Publish in this journal
Journal Information
Vol. 67. Issue 1.
Pages 65-66 (January 2014)
Vol. 67. Issue 1.
Pages 65-66 (January 2014)
Scientific letter
Full text access
Do Inappropriate Implantable Cardioverter-defibrillator Shocks Generate Additional Costs?
¿Las descargas inapropiadas de desfibriladores automáticos implantables generan costes adicionales?
Visits
...
Damià Pereferrer Kleinera,??
Corresponding author
, Antoni Sicras Mainarb, Roger Villuendas Sabatéa, Oscar Alcalde Rodrígueza, Carles Labata Salvadora, Antoni Bayes-Genisa
a Unidad de Arritmias, Servicio de Cardiología, Hospital Universitari Germans Trias i Pujol, Badalona, Barcelona, Spain
b Dirección de Planificación, Hospital Municipal de Badalona, Badalona, Barcelona, Spain
Article information
Full Text
Bibliography
Download PDF
Statistics
Tables (2)
Table 1. Use of Hospital Resources as a Function of Causes of Inappropriate Discharge
Table 2. Distribution of Health Care Costs as a Function of Causes of Inappropriate Discharge
Show moreShow less
Full Text
To the Editor,

The efficacy of implantable cardioverter-defibrillators in preventing sudden death has been amply demonstrated.1 However, inappropriate discharge (ID) remains a therapeutic complication with negative consequences for prognosis and quality of life. Undoubtedly, IDs use up health care resources but no studies have attempted to quantify this cost. We present an analysis of the economic cost of ID-related medical attention in our center.

Between 2003 and 2011, we implanted cardioverter-defibrillators in 227 patients. Antitachycardia pacing therapy was programmed with 2 or 3 zones and overdrive pacing therapy. In the follow-up, the electrophysiologist analyzed each arrhythmic event. ID were defined as those applied in situations other than ventricular tachycardia or ventricular fibrillation, as well as in ventricular tachycardia/ventricular fibrillation appearing after inappropriate pacing in supraventricular or sinus tachycardia. Dubious cases were resolved by consensus. Prolonged episodes, which the device considers as more than one, were considered a single clinical episode.

Analysis was based on clinical episodes. We considered costs directly related with the medical attention received for each episode (extra visits to the clinic, emergency room visits, hospitalization, interventions, and length of in-hospital stay). We also determined the possible effect of IDs on the useful life of devices, taking into account that ID episodes can present as multiple shocks when a shock does not revert the cause that triggered it. The items and associated costs were obtained from the relevant regional government of Catalonia decree (SLT/42/2012).2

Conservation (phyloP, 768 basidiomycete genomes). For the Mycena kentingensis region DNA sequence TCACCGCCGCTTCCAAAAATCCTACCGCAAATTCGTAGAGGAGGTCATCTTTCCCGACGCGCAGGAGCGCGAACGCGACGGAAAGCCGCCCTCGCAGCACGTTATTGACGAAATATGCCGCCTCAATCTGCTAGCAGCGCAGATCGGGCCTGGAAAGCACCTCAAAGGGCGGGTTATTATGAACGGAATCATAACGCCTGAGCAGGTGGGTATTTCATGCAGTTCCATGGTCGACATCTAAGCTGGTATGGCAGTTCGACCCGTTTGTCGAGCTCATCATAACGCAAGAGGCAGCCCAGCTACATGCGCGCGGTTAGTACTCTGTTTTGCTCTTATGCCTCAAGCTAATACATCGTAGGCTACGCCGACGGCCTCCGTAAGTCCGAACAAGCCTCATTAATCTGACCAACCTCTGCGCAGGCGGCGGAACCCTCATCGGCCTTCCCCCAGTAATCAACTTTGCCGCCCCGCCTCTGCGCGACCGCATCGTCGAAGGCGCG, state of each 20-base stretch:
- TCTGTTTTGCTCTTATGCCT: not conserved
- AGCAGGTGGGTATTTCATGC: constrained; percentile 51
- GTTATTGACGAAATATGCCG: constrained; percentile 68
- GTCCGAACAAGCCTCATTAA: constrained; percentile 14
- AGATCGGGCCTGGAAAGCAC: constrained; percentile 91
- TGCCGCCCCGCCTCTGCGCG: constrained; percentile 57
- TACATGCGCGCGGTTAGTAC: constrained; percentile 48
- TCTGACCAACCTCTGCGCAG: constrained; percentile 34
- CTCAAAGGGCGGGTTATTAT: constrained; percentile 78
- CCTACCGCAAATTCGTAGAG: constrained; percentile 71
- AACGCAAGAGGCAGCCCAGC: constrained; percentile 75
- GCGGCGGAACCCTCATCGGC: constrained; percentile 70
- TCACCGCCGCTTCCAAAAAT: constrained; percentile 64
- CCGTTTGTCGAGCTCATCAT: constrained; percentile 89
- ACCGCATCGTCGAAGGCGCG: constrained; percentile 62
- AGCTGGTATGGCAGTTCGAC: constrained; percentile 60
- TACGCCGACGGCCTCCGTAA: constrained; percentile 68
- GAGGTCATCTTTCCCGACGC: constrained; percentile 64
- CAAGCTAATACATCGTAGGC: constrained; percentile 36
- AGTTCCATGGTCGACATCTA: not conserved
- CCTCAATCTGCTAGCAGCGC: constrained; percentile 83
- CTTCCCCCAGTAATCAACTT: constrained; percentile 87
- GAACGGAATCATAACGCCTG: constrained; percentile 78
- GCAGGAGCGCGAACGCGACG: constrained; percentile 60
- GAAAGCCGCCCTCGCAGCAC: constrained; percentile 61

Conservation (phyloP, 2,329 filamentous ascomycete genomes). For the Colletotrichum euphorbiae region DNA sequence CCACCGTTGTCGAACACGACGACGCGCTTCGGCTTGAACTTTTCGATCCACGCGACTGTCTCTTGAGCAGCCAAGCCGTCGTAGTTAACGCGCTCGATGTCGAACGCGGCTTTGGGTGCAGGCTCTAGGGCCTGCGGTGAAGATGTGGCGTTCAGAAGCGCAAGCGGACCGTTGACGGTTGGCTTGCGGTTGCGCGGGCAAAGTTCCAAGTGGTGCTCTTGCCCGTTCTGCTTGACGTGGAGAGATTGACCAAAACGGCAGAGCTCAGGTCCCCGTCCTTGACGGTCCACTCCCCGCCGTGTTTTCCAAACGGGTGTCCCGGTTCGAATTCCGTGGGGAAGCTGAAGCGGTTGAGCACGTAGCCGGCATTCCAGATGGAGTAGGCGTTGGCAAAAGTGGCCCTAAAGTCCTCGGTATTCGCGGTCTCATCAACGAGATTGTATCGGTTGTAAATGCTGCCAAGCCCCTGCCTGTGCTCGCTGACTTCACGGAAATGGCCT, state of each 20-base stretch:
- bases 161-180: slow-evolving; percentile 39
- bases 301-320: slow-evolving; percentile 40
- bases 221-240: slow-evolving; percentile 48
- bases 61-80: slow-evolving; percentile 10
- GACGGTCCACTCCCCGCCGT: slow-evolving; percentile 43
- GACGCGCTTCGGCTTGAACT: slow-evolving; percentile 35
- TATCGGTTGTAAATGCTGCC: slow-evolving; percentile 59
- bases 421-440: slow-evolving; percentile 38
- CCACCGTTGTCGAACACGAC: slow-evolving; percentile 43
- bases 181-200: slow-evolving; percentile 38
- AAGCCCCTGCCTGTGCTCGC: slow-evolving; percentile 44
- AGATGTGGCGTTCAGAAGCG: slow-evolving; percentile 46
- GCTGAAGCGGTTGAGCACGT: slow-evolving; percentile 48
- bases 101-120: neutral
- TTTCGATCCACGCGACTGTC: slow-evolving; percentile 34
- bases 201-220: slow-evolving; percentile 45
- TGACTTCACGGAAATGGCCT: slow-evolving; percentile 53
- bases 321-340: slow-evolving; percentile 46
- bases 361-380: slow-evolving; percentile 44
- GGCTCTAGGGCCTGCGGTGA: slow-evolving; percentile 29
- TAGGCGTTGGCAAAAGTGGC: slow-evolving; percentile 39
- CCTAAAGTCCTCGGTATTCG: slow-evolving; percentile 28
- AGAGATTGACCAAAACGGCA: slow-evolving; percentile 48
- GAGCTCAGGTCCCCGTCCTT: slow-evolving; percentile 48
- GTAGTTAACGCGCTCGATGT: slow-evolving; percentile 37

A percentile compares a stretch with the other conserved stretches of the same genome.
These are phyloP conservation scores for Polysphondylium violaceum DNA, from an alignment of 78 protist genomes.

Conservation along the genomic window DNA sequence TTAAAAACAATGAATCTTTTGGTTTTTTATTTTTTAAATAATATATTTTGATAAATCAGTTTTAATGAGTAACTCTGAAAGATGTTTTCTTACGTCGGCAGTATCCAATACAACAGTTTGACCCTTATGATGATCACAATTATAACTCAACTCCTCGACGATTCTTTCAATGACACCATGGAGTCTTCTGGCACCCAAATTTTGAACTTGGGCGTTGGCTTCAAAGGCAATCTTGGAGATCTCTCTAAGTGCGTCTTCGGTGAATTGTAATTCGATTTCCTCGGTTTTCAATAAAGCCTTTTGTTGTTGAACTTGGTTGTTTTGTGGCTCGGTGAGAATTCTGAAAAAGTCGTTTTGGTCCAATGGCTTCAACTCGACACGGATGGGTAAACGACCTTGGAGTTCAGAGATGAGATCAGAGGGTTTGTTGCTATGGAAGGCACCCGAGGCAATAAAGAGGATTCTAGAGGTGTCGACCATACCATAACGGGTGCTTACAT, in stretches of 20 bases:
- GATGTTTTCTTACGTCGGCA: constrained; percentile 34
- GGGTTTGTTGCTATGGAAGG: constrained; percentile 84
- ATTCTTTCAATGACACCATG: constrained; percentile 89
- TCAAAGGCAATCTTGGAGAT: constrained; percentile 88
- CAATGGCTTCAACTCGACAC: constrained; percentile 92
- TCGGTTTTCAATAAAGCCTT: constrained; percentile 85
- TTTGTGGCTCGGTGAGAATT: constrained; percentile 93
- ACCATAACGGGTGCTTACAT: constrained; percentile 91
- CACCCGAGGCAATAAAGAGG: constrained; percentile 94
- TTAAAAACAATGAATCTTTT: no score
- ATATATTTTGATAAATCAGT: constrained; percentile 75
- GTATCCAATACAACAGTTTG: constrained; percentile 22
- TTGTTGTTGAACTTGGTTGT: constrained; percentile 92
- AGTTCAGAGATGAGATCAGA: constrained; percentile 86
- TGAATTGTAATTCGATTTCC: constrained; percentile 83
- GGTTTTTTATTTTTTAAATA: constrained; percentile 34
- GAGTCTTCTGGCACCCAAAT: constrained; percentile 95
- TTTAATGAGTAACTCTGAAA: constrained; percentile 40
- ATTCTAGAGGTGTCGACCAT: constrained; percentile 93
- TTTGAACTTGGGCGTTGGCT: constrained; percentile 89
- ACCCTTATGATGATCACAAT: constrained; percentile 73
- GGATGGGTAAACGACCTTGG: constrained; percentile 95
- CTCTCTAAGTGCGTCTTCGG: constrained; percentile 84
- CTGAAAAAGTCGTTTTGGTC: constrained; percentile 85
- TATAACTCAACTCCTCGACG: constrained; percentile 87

Median follow-up was 2.5 years (0 days to 8.5 years), and 27 patients (11.9%) presented with an ID. In total, 42 clinical ID episodes were recorded. Incidence was 0.08 episodes per patent/year. The most frequent cause was nonventricular tachycardia (66.7%). Overdetection of T waves caused 16.7% of episodes and electrical noise detection, 11.9%. In 19% of episodes, more than 5 shocks were received.

Tables 1 and 2 show resources used in the 42 episodes and their estimated economic cost, grouped as a function of ID cause. Twenty episodes led to medical examinations in the emergency room or outpatient clinics. Another 20 episodes were diagnosed in subsequent routine check-ups. These were single shock episodes, mostly for nonventricular tachycardia. The 2 remaining episodes occurred in patients hospitalized for another cause and the attention they received was not included as a cost. Eight episodes led to hospitalization. Hospitalizations were classified as a function of the diagnosis-related groups (DRG). Seven DRG 115 patients (implantation or replacement of generator or defibrillator electrode) and 1 DRG 544 patient (heart failure with major complications) were hospitalized. The DRG was the criterion used to determine the cost of hospitalization. Mean in-hospital stay was 4.4 days. Seven patients underwent reinterventions with ID, due to broken electrode (3), electrode displacement (2) and T wave overdetection (2). Total expense attributable to these incidents for all 42 episodes was €118 135.